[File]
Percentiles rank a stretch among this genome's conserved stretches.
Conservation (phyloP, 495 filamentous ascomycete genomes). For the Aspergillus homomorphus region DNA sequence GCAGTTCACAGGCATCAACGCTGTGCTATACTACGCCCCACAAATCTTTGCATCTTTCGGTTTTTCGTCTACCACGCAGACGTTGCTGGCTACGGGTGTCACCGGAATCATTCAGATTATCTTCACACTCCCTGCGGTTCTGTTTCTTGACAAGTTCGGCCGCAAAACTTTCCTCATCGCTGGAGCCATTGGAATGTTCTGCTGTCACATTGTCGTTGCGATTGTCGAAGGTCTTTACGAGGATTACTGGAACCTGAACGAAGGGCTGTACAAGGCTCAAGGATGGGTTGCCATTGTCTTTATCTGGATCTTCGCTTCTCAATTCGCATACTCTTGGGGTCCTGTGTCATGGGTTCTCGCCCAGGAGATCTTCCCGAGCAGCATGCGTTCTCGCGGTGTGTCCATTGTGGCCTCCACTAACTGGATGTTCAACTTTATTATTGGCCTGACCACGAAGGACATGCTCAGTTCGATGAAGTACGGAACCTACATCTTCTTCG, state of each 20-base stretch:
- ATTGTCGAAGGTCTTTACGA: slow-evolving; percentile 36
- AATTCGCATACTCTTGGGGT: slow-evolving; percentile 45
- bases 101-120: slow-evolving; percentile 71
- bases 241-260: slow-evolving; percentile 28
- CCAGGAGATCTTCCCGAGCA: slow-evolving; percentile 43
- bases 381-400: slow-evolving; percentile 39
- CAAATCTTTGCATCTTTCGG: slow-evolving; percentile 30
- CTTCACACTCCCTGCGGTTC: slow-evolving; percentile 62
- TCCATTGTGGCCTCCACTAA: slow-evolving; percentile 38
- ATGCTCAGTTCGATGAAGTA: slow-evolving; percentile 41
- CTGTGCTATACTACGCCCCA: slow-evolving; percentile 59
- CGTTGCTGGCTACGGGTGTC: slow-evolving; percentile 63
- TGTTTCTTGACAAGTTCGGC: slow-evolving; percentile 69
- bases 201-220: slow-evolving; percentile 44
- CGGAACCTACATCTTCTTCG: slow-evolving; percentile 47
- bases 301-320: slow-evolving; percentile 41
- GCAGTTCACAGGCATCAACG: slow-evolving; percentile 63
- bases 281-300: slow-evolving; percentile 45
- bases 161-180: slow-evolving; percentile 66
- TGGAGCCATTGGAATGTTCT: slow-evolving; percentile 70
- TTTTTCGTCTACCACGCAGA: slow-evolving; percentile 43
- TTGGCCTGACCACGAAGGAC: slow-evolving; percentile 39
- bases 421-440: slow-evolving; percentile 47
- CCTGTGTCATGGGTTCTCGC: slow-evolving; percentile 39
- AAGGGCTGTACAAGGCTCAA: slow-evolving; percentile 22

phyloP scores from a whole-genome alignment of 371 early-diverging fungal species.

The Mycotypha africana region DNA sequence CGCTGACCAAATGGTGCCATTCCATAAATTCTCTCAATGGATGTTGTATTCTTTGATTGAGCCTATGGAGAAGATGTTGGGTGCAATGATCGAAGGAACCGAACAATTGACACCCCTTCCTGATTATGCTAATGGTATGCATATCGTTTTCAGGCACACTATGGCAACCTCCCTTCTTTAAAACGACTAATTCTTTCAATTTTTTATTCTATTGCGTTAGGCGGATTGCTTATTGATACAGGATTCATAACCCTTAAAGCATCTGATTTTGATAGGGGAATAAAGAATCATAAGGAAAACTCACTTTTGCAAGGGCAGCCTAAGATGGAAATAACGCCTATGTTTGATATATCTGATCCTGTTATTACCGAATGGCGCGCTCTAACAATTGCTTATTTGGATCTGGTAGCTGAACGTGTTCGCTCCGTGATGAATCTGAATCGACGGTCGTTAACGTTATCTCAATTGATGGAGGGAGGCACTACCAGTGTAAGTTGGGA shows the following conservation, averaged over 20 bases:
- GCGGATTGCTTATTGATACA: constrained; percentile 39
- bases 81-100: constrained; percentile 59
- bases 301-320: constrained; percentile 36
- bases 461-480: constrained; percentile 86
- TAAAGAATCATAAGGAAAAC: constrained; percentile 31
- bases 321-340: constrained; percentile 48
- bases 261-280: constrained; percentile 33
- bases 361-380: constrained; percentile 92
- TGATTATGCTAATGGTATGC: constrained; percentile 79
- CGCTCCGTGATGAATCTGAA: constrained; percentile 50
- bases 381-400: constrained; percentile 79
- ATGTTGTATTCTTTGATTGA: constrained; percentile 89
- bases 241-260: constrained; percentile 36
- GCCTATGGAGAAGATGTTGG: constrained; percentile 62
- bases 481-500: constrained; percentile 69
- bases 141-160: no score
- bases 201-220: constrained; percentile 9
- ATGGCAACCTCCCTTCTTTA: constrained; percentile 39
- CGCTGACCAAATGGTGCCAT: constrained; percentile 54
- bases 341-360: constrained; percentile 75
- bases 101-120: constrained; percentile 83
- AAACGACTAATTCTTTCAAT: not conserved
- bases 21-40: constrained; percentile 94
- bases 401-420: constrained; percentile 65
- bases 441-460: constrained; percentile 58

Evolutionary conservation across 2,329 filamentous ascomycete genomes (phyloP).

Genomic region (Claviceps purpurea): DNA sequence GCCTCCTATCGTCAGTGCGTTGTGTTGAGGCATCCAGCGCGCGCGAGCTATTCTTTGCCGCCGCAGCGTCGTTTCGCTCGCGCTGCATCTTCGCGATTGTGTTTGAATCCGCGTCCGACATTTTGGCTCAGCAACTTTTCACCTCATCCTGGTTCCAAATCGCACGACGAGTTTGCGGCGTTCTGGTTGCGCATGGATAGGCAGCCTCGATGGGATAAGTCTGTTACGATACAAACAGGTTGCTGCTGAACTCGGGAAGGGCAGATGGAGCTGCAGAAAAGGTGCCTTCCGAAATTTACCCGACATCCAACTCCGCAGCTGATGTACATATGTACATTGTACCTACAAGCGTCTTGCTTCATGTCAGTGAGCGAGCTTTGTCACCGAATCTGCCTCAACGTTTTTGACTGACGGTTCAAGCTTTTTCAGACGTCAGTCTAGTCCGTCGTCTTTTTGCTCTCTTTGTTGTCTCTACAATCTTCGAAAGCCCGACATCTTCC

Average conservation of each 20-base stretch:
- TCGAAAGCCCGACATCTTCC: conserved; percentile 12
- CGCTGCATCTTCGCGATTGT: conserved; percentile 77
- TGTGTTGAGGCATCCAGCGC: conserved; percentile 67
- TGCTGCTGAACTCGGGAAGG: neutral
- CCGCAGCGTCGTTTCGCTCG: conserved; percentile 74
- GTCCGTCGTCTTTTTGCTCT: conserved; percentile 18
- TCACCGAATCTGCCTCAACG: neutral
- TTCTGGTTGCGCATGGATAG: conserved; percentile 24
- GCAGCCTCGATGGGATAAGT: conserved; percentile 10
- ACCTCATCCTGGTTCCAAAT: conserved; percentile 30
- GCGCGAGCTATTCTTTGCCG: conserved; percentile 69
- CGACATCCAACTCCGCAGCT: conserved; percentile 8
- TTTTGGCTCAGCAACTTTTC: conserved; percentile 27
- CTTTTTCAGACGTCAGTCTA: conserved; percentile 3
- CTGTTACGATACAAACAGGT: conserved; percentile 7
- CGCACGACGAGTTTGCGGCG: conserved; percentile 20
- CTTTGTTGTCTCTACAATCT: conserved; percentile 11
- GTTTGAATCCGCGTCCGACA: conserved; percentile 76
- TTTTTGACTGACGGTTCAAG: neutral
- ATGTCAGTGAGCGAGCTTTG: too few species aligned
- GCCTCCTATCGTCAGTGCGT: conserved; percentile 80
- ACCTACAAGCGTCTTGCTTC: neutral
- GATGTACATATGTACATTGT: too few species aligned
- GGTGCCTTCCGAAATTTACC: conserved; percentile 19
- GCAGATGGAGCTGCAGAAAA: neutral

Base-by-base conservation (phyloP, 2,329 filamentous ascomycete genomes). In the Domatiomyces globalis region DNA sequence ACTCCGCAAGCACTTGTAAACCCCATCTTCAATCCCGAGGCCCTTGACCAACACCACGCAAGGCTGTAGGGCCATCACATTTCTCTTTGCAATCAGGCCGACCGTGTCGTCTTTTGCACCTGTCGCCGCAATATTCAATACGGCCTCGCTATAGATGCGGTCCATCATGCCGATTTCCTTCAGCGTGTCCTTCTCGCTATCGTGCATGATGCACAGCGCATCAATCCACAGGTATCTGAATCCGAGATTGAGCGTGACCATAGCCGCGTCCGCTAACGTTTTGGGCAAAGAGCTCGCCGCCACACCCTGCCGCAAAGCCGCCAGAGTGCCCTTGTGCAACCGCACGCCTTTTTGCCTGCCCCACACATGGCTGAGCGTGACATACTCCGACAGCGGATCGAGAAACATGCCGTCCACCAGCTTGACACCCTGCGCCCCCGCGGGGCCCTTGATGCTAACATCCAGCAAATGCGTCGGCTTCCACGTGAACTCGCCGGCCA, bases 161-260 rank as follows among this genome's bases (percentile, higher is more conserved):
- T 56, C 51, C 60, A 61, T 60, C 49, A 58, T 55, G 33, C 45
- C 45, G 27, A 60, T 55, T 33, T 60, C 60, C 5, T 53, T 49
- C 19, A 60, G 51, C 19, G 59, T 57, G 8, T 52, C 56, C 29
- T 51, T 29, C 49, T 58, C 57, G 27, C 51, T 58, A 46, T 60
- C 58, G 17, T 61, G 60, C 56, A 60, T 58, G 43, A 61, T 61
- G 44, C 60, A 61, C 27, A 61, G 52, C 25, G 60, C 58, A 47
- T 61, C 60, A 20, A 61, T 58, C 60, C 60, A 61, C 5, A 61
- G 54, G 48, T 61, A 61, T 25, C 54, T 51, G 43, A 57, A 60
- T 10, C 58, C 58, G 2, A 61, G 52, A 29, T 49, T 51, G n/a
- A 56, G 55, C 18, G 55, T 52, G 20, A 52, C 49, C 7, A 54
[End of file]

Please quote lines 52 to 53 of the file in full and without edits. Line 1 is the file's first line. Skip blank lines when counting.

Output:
- bases 21-40: constrained; percentile 94
- bases 401-420: constrained; percentile 65